Just wanted to thank you for your website… I am 10 tens out of my double mascetomy, and I, also , have the expanders.. I see I have a long road ahead, but reading your piece made it somewhat easier to understand.. thank you

  3. says

    Just wanted you to know that you inspire me and all those taking the BC journey. I am on day 3 of my radiation, taking one day at a time. Can't look down the road – because it seems too long.

    • says

      Thank you so much for your note, Mary. The road is a long one indeed. Taking it one step at a time is a very wise way to approach it. All my best wishes to you! Hollye

  4. fran says

    I hope you don't mind me asking. but at first I thought I was getting the silicon/saline implant things after the TE . Now I've switched to a new closer doc-3 hrs away as opposed to long way away in NYC. But now this one is recommending the diep. you had rads/chemo too. I start rads/25 zaps end of month. recon in fall. I know the diep is a lotta sx that I will think about later. can't wait to get rid of the torture expander. Im not even sure what I'm asking.

    • says

      Hi Fran, Boy oh boy, do I ever remember the process of decision making. It's so challenging. My best friend had the diep procedure. It was a longer recovery for her, but she didn't want to have to have a second surgery. I made my decision (to have expanders and then implants) because I wanted to be extra safe in preserving the muscles in my back. At the end of the day, I would recommend finding a quiet place and really asking yourself what feels best. Only you know. I hope that this helps. Please let me know if you need any other information or support. All my very best to you!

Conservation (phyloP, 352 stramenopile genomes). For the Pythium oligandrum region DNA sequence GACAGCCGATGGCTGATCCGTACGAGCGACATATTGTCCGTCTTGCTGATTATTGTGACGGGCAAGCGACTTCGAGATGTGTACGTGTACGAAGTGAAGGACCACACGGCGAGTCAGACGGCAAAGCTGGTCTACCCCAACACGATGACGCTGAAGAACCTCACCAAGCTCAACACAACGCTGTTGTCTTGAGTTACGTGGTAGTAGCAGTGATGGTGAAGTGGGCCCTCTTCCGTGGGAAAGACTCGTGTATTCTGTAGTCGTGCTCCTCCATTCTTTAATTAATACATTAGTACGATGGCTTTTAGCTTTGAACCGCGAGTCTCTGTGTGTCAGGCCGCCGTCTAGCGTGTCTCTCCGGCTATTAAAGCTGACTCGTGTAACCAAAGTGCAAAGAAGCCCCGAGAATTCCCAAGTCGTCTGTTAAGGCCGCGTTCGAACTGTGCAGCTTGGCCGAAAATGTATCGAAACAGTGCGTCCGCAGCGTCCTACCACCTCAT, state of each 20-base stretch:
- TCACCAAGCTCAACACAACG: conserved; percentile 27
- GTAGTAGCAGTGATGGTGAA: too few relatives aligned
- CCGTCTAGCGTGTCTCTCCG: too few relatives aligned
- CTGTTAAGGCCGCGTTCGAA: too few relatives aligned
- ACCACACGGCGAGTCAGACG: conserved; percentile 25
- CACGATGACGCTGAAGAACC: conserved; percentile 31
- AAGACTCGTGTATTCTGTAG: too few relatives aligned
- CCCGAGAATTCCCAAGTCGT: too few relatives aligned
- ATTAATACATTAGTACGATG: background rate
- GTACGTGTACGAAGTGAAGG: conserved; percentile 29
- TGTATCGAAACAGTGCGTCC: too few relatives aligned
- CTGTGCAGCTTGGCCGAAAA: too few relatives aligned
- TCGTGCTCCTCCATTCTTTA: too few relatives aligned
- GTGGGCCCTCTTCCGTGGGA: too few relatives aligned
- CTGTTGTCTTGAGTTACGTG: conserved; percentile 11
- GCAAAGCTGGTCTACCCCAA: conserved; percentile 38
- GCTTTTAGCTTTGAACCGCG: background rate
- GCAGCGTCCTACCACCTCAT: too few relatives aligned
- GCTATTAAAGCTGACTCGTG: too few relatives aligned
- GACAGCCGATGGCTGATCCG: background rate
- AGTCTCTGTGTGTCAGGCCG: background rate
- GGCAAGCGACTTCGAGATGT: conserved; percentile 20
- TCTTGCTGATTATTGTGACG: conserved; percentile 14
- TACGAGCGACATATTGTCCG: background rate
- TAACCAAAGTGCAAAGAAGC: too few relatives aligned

5. Jo Shanafelt says

    I am just going through lumpectomy and now talking about radiation…something that bothers me is all but 1 of my friends has bailed out…do they really think I'm contagious? This hurts worse than the healing pain. Good luck with girls….it's so important to take care. xojo

    • says

      Wow, Jo. I'm so sorry to hear this. I had the same pain with several people who couldn't cope with my diagnosis and treatment. It was super disappointing, but I knew that it was about them, not about me. The Silver Lining, however, was that I had many other people who really rose to the occasion in beautiful, unexpected ways. I hope the same happens for you, Jo. Take good care & please stay in touch.

  6. says

    Hol-

    I am so happy that you have arrived at this moment in time!!!! You go girl!!!!!!!!
    I love you!!!!!!
    Love Always,
    Jody
    XOXO

  7. says

    As I sit here getting chemo I so enjoy reading your posts and quotes every morning! I have 12 more weeks of chemo and then I can get my " new girls" too!all your info is really appreciated! Thank-you!

    • says

      Wow, Denise. Thank you so much. I really appreciate your kind words and send all of my best wishes to you as you finish your chemo! Take good care!

  8. Kim C says

    Congratulations! I'm so glad you're feeling and looking better with every passing day! Excellent answer to a difficult question & oh ya, we do get some doozies! You most definitely are a strong, empowered and amazing woman to me!
    Thank YOU, as always!
    Kim

  9. says

    I'm so glad that you're starting to feel better. The reconstruction process sucks. But you're on the home stretch and will feel better every day. XO